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Why Are We Still Building Nuclear Weapons? Follow the Money via Forbes

William Hartung

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The United States maintains an active nuclear stockpile of roughly 4,000 nuclear weapons, including over 1,500 deployed warheads. Russia’s stockpile is comparable, at roughly 4,400, while China follows with roughly 300 strategic nuclear warheads. Despite its considerably smaller arsenal, recent revelations regarding China’s construction of new silos for long-range nuclear missiles are cause for real concern as they raise the risk of accelerating the nuclear arms race at great risk to the future of the planet. These developments demand dialogue to roll back the production of new nuclear weapons systems, leading to reductions in the size of global arsenals and the ultimate elimination of this existential threat. 

The continued development and deployment of intercontinental ballistic missiles (ICBMs) is of particular concern. As former Secretary of Defense William Perry has noted, ICBMs are “some of the most dangerous weapons in the world” because a president would have only a matter of minutes to decide whether to launch them upon warning of a nuclear attack, increasing the possibility of an accidental nuclear war based on a false alarm. 

Given all of the above, why is the United States still building nuclear weapons, more than seven decades after the devastation of Hiroshima and Nagasaki? The U.S. is not alone in building a new generation of nuclear weapons – Russia and China are doing so as well. But the Pentagon’s 30-year plan to build new nuclear-armed bombers, missiles, and submarines – along with new nuclear warheads to go with them at a cost of up to $2 trillion – is the height of folly and an unnecessary, grave risk to the lives of current and future generations. A major reason for this misguided policy can be summed up in a phrase – there is money to be made in perpetuating the nuclear arms race.

The FY 2022 Pentagon budget proposal includes billions of dollars for new nuclear delivery vehicles, with a handful of prime contractors as the primary beneficiaries. For example, Northrop Grumman’s NOC+0.2% twelve largest subcontractors for its new ICBM include some of the nation’s largest defense companies, including Lockheed Martin LMT0.0%, General Dynamics GD+0.2%, L3Harris, Aerojet Rocketdyne AJRD0.0%, Honeywell, Bechtel, and the Collins Aerospace division of Raytheon RTX+0.6% Technologies.  Other beneficiaries of the funding of new nuclear delivery vehicles include Raytheon (a nuclear-armed cruise missile), General Dynamics (ballistic missile submarines), Lockheed Martin (submarine-launched ballistic missiles), and Northrop Grumman – again – for the new nuclear-armed bomber.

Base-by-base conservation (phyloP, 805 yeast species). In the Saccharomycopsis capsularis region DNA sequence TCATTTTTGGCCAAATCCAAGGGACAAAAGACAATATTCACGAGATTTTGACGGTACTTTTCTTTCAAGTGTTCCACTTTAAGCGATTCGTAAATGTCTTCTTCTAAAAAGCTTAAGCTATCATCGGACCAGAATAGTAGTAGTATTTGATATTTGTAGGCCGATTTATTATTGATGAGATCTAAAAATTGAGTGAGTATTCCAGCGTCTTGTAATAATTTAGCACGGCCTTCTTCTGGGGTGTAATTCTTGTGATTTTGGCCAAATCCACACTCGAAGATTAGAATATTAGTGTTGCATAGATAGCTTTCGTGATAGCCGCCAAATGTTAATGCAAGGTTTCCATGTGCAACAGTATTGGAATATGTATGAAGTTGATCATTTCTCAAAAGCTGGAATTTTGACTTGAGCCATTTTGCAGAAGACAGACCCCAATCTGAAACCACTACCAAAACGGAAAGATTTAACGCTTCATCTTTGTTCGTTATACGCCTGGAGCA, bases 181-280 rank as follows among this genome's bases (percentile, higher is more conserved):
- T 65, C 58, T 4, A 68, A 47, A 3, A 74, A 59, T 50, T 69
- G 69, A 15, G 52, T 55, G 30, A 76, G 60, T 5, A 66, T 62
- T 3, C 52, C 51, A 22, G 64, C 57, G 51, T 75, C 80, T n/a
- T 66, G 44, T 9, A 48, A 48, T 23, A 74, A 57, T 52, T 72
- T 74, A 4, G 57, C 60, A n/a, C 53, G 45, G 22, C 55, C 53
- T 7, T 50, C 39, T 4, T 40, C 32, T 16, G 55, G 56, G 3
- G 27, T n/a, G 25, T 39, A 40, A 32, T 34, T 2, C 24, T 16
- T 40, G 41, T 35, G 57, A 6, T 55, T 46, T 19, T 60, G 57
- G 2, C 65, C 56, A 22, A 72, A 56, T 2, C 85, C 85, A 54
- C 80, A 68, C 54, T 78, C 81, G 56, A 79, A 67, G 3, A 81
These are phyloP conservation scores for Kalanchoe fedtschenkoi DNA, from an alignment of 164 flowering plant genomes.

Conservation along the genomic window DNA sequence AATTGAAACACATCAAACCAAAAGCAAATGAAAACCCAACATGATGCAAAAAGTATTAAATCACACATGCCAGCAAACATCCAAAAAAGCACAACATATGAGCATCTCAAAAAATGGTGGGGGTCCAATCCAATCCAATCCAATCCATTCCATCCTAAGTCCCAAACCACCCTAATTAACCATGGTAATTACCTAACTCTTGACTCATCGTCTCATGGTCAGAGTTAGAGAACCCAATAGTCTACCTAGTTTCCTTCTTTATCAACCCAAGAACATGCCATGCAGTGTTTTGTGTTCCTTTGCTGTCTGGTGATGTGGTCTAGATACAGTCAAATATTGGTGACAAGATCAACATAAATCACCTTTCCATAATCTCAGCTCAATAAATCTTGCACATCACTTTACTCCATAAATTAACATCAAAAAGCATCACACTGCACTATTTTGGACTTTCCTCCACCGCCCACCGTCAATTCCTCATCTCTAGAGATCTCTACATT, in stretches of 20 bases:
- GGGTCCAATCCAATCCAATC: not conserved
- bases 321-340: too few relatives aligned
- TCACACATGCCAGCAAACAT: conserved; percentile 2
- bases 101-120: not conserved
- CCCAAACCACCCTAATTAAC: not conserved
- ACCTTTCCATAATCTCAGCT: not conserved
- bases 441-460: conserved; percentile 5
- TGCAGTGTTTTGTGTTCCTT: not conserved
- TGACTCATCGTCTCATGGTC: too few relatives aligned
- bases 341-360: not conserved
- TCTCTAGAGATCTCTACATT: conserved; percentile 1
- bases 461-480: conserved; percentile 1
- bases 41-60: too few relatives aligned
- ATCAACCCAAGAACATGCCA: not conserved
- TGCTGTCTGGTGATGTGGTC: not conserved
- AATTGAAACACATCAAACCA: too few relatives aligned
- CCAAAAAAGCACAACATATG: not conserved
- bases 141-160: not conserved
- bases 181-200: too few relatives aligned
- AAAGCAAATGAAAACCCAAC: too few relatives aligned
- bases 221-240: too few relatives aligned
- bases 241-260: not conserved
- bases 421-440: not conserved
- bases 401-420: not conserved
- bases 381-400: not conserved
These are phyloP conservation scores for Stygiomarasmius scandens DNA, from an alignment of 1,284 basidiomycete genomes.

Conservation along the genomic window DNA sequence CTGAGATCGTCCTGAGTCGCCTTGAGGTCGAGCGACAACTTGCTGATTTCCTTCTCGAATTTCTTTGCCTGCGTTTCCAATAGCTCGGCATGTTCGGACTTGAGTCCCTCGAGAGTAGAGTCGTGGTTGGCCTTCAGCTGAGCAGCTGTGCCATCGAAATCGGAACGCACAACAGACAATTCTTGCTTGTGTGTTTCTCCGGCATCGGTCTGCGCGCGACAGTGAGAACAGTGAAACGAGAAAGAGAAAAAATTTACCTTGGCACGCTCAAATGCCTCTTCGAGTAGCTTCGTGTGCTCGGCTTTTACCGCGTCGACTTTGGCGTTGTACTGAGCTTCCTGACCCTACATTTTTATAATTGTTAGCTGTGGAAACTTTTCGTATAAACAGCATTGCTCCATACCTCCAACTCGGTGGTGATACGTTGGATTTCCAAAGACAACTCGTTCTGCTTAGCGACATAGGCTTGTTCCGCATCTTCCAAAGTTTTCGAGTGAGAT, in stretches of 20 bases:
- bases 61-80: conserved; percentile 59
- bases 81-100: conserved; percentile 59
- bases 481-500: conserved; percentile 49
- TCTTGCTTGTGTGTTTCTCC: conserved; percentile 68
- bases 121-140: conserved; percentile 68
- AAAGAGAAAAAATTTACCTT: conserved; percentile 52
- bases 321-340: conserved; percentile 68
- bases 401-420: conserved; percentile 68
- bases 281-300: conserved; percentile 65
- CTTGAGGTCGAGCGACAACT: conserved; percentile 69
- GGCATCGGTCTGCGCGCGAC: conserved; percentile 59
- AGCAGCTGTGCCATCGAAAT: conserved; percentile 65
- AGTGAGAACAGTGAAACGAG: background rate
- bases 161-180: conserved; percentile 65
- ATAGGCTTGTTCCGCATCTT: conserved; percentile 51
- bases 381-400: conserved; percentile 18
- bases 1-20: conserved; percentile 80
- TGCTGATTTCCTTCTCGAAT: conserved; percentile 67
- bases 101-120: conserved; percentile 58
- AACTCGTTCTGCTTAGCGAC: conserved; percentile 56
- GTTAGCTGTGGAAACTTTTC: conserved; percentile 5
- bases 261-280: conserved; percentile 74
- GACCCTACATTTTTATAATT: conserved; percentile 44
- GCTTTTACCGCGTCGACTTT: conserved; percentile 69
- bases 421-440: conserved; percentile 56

Additional recipients of nuclear weapons-related funding are the firms that run the nuclear warhead complex. Major contractors include Honeywell and Bechtel, which run key facilities for the development and production of nuclear warheads.

Nuclear weapons contractors spend millions of dollars on campaign contributions and lobbying efforts every year in their efforts to shape nuclear weapons policy and spending. While not all of this spending is devoted to lobbying on nuclear weapons programs, these expenditures are indicative of the political clout they can bring to bear on Congress as needed to sustain and expand the budgets for their nuclear-related programs. The major nuclear weapons contractors made a total of over $119 million in campaign contributions from 2012 to 2020, including over $31 million in 2020 alone. The companies spent $57.9 million on lobbying in 2020 and employed 380 lobbyists among them.

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  1. yukimiyamotodepaul says

    I do not agree with the author in many points, but the article carries useful information, such as the names of prime contractors and their relations to politics.



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